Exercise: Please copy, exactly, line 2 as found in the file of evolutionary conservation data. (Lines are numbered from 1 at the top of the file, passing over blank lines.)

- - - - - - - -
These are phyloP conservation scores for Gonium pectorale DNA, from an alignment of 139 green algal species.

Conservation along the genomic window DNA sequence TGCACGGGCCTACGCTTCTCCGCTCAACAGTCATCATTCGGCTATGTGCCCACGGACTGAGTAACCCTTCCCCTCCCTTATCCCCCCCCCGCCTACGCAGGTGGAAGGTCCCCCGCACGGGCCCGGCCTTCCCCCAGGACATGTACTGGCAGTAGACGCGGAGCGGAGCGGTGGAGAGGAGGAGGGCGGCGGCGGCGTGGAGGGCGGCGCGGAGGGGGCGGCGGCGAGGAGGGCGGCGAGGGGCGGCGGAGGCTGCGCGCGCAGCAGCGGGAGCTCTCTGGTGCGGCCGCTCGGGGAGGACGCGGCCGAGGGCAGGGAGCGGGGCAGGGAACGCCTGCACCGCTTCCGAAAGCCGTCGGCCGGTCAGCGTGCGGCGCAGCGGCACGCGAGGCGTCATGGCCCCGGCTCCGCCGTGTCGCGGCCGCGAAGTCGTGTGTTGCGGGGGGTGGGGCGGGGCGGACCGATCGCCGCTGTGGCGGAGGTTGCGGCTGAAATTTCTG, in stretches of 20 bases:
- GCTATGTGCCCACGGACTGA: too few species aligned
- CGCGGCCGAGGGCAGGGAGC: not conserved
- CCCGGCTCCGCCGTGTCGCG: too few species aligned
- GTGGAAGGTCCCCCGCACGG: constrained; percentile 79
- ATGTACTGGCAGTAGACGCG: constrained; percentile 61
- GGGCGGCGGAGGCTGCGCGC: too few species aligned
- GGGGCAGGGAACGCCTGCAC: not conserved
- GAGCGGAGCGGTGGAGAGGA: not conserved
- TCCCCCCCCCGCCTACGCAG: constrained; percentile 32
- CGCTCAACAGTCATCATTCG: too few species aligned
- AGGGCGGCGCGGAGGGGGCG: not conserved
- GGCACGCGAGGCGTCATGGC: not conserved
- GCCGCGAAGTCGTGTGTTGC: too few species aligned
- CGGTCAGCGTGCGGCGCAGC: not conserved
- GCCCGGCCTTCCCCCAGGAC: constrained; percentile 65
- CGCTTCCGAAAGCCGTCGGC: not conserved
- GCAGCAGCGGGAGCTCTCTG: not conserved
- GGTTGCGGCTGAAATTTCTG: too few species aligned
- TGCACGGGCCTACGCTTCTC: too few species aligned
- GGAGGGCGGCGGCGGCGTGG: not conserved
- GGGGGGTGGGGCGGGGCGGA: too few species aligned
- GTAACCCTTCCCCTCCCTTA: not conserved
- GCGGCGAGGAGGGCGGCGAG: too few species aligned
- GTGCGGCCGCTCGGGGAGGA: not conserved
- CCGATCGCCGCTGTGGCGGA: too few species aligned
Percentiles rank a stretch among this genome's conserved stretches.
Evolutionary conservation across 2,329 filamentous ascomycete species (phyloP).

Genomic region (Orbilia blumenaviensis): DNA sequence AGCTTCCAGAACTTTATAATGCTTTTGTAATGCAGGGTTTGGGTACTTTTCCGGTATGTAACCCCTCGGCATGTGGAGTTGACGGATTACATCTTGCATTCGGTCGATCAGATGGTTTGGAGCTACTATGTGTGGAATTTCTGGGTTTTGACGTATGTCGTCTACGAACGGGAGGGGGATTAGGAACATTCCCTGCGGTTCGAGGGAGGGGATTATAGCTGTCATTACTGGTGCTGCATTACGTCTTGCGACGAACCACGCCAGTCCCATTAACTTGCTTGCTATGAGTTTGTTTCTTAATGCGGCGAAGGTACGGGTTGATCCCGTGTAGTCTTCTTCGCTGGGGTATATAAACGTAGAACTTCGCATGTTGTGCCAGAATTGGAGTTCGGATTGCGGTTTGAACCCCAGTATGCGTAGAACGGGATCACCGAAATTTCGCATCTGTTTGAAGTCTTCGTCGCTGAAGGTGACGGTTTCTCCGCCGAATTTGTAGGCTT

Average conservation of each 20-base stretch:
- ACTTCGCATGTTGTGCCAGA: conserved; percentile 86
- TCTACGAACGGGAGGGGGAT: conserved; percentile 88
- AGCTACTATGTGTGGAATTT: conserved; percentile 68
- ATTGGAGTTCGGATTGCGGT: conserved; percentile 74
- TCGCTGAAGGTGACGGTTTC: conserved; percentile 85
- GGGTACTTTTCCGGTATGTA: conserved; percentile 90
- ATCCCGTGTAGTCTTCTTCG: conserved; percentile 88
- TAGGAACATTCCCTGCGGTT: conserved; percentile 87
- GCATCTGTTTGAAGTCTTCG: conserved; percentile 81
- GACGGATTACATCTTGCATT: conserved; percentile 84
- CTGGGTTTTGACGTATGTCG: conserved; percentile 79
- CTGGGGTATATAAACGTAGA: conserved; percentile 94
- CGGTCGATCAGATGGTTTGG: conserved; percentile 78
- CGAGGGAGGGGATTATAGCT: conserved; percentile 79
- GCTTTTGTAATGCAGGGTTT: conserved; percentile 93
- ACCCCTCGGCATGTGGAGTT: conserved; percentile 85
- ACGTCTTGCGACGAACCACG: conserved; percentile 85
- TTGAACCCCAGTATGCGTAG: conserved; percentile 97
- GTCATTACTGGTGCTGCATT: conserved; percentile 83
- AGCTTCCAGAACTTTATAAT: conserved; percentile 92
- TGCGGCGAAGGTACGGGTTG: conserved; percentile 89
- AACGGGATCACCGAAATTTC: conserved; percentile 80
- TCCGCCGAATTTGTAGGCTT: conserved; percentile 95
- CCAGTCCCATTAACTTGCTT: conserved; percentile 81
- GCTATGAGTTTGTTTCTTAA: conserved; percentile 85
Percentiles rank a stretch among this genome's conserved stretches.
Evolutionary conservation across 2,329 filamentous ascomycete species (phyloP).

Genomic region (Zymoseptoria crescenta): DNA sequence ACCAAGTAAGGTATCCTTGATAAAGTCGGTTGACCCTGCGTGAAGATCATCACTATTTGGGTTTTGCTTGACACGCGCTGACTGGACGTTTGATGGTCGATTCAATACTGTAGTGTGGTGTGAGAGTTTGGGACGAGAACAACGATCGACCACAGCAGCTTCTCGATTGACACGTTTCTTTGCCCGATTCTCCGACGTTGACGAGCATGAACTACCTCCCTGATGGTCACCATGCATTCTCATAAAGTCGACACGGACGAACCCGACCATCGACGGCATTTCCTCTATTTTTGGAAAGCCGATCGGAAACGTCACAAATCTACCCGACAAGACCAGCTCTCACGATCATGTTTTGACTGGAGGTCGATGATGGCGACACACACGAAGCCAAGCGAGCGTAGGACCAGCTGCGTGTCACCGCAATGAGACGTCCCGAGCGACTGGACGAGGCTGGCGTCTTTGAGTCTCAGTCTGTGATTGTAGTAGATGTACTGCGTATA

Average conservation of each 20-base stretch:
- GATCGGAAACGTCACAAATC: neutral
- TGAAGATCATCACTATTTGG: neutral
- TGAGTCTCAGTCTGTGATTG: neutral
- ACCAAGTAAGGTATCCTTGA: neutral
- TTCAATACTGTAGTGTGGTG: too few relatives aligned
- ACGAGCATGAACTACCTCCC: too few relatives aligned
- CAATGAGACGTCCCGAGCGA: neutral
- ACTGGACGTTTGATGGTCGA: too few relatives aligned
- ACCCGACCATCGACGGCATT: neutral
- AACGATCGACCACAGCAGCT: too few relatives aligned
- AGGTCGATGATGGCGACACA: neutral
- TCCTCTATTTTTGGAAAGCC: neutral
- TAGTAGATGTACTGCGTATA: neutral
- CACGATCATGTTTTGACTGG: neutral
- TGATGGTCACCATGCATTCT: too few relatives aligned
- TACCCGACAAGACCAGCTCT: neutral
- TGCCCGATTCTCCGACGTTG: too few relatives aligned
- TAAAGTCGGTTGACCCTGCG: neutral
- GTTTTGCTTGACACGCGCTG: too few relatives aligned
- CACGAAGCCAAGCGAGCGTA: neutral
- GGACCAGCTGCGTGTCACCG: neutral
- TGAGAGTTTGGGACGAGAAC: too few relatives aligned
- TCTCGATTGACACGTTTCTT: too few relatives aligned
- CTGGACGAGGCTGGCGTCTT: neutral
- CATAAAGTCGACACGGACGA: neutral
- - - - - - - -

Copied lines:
Conservation along the genomic window DNA sequence TGCACGGGCCTACGCTTCTCCGCTCAACAGTCATCATTCGGCTATGTGCCCACGGACTGAGTAACCCTTCCCCTCCCTTATCCCCCCCCCGCCTACGCAGGTGGAAGGTCCCCCGCACGGGCCCGGCCTTCCCCCAGGACATGTACTGGCAGTAGACGCGGAGCGGAGCGGTGGAGAGGAGGAGGGCGGCGGCGGCGTGGAGGGCGGCGCGGAGGGGGCGGCGGCGAGGAGGGCGGCGAGGGGCGGCGGAGGCTGCGCGCGCAGCAGCGGGAGCTCTCTGGTGCGGCCGCTCGGGGAGGACGCGGCCGAGGGCAGGGAGCGGGGCAGGGAACGCCTGCACCGCTTCCGAAAGCCGTCGGCCGGTCAGCGTGCGGCGCAGCGGCACGCGAGGCGTCATGGCCCCGGCTCCGCCGTGTCGCGGCCGCGAAGTCGTGTGTTGCGGGGGGTGGGGCGGGGCGGACCGATCGCCGCTGTGGCGGAGGTTGCGGCTGAAATTTCTG, in stretches of 20 bases: